By R. E. Alston, B. E. Turner
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Most twodimensional schemes are presented merely to show relative similarities and differences between taxa, although attempts are sometimes made to include the "lines of evolution" for the taxa concerned, usually with- out time connotations. Two-dimensional phylogenetic diagrams The two-dimensional presentation is popular because it is simple to construct and need not reflect phylogeny, though it would usually imply that the presentation was the best approximation from the data at hand. One popular form of the two-dimensional scheme is that shown for the genus Dicentra (Fig.
Classification of vascular plants Because of the complex morphological variation of the vasmost extensively and successfully studied from a phylogenetic standpoint. This is particularly true of the flowering plants, and a number of systems of classifications, usually to the level of family, have been proposed for this group (Lawrence, cular plants, this group has been the 1951, for review; Cronquist, 1957, 1960; Benson, 1957; Hutchinson, 1959; Takhtajian, 1959; and others). However, only a few phylogenetic systems have gained wide acceptance or attention, the more important being the systems of Engler, Bessey, and Hutchinson.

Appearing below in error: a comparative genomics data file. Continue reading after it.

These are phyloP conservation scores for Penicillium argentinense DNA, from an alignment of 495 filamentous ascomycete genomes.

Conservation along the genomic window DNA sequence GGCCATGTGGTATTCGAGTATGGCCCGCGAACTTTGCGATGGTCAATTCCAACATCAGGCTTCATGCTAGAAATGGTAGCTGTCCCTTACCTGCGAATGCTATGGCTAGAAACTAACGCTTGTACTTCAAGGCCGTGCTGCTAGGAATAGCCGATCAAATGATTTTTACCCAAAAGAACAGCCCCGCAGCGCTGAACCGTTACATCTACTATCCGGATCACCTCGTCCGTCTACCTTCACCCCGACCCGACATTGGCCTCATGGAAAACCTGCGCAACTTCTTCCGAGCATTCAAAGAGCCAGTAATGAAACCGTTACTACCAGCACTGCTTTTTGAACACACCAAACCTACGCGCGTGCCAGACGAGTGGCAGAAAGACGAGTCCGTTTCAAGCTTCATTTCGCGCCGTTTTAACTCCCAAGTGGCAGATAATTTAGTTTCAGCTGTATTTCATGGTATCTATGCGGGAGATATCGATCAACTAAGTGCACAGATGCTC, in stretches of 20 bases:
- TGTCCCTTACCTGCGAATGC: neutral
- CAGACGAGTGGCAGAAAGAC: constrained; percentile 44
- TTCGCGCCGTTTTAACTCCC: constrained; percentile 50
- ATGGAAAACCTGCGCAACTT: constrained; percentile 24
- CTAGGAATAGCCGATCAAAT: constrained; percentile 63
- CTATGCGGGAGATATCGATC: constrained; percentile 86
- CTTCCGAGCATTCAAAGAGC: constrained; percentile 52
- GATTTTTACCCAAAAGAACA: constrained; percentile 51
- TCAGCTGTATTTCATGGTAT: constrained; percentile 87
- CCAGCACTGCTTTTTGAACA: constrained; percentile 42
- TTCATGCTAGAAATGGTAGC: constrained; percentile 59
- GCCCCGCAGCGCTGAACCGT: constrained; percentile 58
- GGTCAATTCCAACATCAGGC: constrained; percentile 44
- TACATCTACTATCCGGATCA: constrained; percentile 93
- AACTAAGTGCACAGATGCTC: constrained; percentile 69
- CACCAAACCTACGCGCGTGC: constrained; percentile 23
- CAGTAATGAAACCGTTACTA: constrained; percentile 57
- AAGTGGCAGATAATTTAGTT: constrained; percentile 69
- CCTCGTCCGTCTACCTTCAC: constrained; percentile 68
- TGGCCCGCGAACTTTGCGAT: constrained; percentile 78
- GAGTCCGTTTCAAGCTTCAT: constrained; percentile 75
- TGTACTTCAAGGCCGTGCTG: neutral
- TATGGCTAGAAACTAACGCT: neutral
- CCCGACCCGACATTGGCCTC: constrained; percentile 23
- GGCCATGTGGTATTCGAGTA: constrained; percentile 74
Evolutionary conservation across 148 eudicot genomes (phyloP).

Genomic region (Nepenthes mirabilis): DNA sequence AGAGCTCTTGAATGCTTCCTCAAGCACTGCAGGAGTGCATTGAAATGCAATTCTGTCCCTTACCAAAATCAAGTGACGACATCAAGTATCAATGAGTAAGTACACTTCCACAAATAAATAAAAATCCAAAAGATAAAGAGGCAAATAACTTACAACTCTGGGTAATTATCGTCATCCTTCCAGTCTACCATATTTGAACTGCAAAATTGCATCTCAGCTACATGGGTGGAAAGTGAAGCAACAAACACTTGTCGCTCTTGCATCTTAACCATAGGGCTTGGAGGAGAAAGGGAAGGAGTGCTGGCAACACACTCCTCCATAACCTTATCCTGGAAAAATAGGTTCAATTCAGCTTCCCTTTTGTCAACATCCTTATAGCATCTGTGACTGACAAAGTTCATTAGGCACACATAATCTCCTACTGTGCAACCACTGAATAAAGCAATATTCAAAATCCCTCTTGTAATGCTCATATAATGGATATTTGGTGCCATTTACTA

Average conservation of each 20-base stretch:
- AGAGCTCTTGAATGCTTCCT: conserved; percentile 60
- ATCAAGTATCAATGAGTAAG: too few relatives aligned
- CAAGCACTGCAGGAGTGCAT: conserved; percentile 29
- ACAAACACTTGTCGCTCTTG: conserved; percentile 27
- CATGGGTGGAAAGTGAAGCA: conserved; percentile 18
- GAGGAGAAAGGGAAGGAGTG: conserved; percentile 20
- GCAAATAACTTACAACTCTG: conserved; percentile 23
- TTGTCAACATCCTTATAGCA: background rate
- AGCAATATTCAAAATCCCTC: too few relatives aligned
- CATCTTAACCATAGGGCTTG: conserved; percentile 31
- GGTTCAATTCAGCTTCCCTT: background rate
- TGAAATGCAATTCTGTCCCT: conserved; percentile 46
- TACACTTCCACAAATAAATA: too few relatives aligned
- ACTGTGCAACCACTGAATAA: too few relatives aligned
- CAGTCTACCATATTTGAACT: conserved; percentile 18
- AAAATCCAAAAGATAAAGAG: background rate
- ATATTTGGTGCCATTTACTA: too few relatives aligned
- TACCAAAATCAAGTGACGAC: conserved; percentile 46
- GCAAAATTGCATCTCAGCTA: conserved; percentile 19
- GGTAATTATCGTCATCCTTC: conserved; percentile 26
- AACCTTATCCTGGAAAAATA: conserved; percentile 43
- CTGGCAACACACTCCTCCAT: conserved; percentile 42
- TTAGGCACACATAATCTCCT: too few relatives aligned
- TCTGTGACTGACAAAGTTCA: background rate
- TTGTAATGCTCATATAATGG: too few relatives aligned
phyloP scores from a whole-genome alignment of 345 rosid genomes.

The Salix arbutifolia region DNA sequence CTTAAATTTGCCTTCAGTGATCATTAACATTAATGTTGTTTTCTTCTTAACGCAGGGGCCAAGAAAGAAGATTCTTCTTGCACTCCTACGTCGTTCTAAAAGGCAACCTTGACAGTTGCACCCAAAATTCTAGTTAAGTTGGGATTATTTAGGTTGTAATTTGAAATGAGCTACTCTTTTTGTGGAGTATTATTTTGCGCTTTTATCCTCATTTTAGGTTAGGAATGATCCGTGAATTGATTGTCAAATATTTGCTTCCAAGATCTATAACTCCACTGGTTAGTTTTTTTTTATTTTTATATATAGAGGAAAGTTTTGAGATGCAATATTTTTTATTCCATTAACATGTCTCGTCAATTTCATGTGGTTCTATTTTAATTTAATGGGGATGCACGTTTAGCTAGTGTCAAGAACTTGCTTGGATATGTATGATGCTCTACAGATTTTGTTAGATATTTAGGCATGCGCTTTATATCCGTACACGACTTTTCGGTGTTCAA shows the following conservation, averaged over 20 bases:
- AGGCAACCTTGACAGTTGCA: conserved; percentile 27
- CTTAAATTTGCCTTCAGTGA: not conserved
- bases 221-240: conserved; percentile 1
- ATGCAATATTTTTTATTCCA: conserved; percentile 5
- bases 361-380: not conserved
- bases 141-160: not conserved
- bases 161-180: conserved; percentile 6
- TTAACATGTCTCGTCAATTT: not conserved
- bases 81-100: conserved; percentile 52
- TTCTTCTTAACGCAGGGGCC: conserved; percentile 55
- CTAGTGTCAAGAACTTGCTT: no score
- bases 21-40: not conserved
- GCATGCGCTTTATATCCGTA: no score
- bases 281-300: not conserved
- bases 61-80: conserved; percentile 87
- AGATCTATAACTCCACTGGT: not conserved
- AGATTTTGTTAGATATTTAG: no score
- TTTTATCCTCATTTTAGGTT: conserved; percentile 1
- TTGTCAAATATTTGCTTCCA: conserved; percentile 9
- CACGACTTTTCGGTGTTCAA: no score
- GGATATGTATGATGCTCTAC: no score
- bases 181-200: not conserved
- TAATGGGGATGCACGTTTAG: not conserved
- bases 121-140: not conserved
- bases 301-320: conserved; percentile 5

At least one worker (McNair, 1945) has ventured, though prematurely, into this field of conjecture, (1959), in setting forth his views and others are sure to Many follow. more recently proposed classificatory systems are accompanied by schematic diagrams showing the relative taxonomic positions of the taxa treated. Lam (1936) has written an excellent summary of such presentations, some of which are rather bizarre. of the Little advance in this type of symbolization has occurred since Lam's review of the subject.